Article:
Ten regulating agents with different structures (Fig. 3) and therapeutic effects (Table 3) have been experimentally reported to treat retinal diseases characterized by abnormal retinoid metabolism.13 Although all of these agents manifest inhibitory effects on lipofuscin buildup, a resultant lack of chromophores that comes with slowing of the retinoid cycle could induce ocular problems including insensitive daylight vision, delayed dark adaptation, and night blindness.3,13 13-cis-retinoic acid, also known as isotretinoin or accutane, is a common drug used for the treatment of acne.96 However, some patients under isotretinoin treatment develop impaired nocturnal visual sensitivity and diurnal glare sensitivity,97,98 suggesting that isotretinoin may affect the retinoid cycle to some extent. Studies on the amelioration of retinal dysfunction in laboratory animals reveal that isotretinoin impairs rod function rather than inducing rod death, and causes a slowdown of chromophore recovery after photobleaching,7 indicative of the inhibitory effect of isotretinoin on the retinoid cycle. Since STGD is a typical hereditary retinal disease characterized by the inability of retinoids to be cleared from photoreceptors and RPE cells, isotretinoin displays a significant inhibitory effect on lipofuscin accumulation in the STGD mouse model.6 The mechanism underlying isotretinoin-mediated decrease in the levels of RPE lipofuscin may be its ability to inhibit RDH5.99,100 Besides, evidence from in vivo experiments indicates that isotretinoin likely has a role in inhibiting specific isomerization of all-trans-retinyl esters to 11-cis-Rol by interfering with RPE65 activity6,101 or all-trans-RDHs such as RDH8.13 Clinical trials such as NCT01445028 and NCT02149615 have investigated the effect of isotretinoin on nerve fiber layer102,103 and proliferative vitreoretinopathy (PVR),104 suggestive of the ability of isotretinoin to compromise retinal nerve fiber layer thickness, thereby potentially improving the rate of retinal reattachment in PVR patients. A clinical study of 11 patients has shown that oral isotretinoin treatment can cause ocular side effects and does not improve vision, although it may slow visual acuity loss in AMD patients, characterized by occult subfoveal choroidal neovascularization.105 
Figure 3
 
Structures of 10 regulators of abnormal retinoid metabolism.
Figure 3
 
Structures of 10 regulators of abnormal retinoid metabolism.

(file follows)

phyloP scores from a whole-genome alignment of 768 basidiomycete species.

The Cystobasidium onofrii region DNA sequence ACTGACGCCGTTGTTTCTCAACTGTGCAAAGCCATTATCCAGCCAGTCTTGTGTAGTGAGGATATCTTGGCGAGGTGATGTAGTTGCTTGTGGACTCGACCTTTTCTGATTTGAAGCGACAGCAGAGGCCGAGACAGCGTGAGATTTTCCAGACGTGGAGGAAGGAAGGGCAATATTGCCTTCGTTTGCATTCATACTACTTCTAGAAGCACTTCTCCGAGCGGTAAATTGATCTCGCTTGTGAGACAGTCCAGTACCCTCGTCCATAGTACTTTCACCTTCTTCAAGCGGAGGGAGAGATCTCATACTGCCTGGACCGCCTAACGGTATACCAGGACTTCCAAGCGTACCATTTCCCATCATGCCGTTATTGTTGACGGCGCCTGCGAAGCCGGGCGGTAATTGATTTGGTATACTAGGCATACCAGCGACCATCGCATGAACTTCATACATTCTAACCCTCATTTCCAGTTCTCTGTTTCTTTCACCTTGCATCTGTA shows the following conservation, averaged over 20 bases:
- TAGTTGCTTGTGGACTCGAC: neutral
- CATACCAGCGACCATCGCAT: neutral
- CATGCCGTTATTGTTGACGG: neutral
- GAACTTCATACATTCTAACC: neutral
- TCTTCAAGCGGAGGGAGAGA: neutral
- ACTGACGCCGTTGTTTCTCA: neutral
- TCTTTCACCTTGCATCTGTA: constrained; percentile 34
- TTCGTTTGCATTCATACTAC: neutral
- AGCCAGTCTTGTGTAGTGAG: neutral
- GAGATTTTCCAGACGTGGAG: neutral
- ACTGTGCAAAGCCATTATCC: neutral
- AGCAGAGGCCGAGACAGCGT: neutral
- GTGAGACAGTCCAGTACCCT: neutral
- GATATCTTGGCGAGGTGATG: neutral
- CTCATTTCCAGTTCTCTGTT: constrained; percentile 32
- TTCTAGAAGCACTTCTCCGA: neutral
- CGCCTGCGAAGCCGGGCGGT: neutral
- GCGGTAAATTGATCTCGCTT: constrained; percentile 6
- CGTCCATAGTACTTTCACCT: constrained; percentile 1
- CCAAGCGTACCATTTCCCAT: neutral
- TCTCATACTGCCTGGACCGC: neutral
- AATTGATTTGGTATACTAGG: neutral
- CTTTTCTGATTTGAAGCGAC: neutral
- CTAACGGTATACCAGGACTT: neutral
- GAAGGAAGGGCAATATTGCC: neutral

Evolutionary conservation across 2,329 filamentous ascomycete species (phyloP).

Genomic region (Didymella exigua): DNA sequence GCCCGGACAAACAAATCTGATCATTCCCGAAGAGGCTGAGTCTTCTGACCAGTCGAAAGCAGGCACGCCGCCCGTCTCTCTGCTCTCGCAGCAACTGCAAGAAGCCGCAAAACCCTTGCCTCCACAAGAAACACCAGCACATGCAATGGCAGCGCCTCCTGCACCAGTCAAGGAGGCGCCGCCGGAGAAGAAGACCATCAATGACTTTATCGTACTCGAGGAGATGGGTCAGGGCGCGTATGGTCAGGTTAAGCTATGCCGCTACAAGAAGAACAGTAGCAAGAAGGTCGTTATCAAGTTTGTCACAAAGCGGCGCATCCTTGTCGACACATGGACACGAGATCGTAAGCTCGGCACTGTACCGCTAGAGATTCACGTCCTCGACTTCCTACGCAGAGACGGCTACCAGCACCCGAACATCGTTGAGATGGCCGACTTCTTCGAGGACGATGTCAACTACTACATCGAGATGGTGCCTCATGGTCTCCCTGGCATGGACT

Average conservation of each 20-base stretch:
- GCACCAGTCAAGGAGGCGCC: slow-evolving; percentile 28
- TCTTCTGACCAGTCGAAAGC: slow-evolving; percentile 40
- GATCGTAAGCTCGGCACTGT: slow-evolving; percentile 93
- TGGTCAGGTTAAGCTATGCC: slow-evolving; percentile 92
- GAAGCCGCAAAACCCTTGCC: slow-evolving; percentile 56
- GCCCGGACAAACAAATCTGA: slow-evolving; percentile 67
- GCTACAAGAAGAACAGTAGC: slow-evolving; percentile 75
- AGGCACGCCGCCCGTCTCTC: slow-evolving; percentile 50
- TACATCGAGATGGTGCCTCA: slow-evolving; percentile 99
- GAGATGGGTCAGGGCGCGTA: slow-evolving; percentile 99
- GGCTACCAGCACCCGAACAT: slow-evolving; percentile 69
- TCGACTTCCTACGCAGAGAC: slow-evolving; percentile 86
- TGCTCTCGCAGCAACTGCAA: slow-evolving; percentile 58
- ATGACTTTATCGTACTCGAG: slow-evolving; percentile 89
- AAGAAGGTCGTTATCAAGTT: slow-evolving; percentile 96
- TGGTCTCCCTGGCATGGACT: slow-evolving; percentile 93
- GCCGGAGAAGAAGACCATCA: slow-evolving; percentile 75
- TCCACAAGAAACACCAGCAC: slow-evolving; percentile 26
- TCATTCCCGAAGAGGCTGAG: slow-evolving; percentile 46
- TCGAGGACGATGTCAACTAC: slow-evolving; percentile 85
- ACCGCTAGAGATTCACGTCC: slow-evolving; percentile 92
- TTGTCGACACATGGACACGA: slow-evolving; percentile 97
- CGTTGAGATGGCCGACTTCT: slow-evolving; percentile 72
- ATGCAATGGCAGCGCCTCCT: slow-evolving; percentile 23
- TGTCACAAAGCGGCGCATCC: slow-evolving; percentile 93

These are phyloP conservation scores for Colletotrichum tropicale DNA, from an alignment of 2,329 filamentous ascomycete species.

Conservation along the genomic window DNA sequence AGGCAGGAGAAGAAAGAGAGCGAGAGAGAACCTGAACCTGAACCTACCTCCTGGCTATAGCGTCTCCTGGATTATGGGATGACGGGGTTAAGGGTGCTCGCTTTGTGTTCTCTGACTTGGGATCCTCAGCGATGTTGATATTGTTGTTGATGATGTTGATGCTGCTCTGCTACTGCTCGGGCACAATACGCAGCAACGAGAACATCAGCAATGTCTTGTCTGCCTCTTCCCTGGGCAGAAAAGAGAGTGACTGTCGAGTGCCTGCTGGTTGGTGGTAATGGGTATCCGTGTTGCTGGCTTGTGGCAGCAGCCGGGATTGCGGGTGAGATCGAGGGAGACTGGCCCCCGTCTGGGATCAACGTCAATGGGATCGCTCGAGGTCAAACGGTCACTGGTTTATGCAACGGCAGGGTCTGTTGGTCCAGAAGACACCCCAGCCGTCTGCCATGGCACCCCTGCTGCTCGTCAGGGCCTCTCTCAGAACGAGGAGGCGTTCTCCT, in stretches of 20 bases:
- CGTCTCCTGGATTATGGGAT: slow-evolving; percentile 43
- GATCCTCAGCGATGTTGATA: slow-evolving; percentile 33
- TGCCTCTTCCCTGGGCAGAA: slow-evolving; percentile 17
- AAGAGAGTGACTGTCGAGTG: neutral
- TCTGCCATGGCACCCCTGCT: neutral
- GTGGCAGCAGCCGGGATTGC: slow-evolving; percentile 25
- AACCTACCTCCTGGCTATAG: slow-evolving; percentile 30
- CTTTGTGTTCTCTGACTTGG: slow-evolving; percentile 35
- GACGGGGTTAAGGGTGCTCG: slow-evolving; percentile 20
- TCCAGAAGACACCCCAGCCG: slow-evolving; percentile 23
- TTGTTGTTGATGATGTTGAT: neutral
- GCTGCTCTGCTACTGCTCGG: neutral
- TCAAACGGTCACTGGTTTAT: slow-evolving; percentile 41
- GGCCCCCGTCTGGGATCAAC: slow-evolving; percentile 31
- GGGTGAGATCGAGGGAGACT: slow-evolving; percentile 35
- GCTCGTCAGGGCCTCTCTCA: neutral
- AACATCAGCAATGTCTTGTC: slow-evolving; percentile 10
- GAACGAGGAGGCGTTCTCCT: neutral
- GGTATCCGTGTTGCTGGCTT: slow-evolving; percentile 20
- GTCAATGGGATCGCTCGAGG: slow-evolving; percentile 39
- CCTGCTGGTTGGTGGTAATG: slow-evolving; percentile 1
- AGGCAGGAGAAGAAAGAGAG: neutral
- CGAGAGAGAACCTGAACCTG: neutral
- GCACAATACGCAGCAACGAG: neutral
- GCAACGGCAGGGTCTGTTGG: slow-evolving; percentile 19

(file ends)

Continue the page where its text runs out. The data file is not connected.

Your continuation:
Table 3
 
Mechanism and Clinical Trials of Synthesized Regulators Against Aberrant Retinoid Metabolism
Table 3
 
Mechanism and Clinical Trials of Synthesized Regulators Against Aberrant Retinoid Metabolism
N-(4-hydroxyphenyl)retinamide, also known as fenretinide or 4-HPR, has been used as a chemotherapeutic agent to treat cancer.3 It has also been discovered that fenretinide can affect the serum vitamin A level.106,107 Physiologically, vitamin A from the diet will bind to retinoid-binding protein (RBP) in the liver and stay in blood after the complex is bound to transthyretin (TTR), because the latter complex will be large enough to avoid glomerular filtration.108,109 Treatment with fenretinide in laboratory animals, however, will displace vitamin A from RBP, and the newly formed complex will not bind to TTR, thus reducing the levels of retinols and RBP in serum by rapid elimination of the RBP–fenretinide complex in urine, and inhibiting the chromophore biosynthesis within the retina.110 In the STGD animal model, fenretinide effectively decreases lipofuscin accumulation by reducing vitamin A in serum.110 The actual mechanism of fenretinide-mediated decrease of lipofuscin levels has been questioned. Some researchers point out that the retina, with strong ability to store retinoids, is highly resistant to peripheral vitamin A deprivation,4 whereas others claim that RBP−/− mice display a significant ocular phenotype.111 Since Rh regeneration is still preserved in IRBP gene knockout mice,112,113 RBP is also likely to be present in the IPM area,3 thereby revealing its function under certain pathologic circumstances. Furthermore, Golczak and coworkers13 argue against the role of RBP binding in the regulatory effect of fenretinide. On the other hand, the mechanism of action for chemopreventive activity of fenretinide is unrelated to its function as a RBP4 ligand but seems to be associated with its ability to generate reactive oxygen species and induce apoptosis in malignant cells.114 Despite the ambiguous mechanism of fenretinide in the retina, a phase II clinical trial with a 2-year observation shows decelerated lesion growth and later onset of choroidal neovascularization in AMD patients.115 In addition, as a traditional drug for systemic use, fenretinide is thought to have less teratogenicity than isotretinoin3,110 and exhibits no clinical signs of systematic vitamin A loss except for a delayed dark adaptability.116,117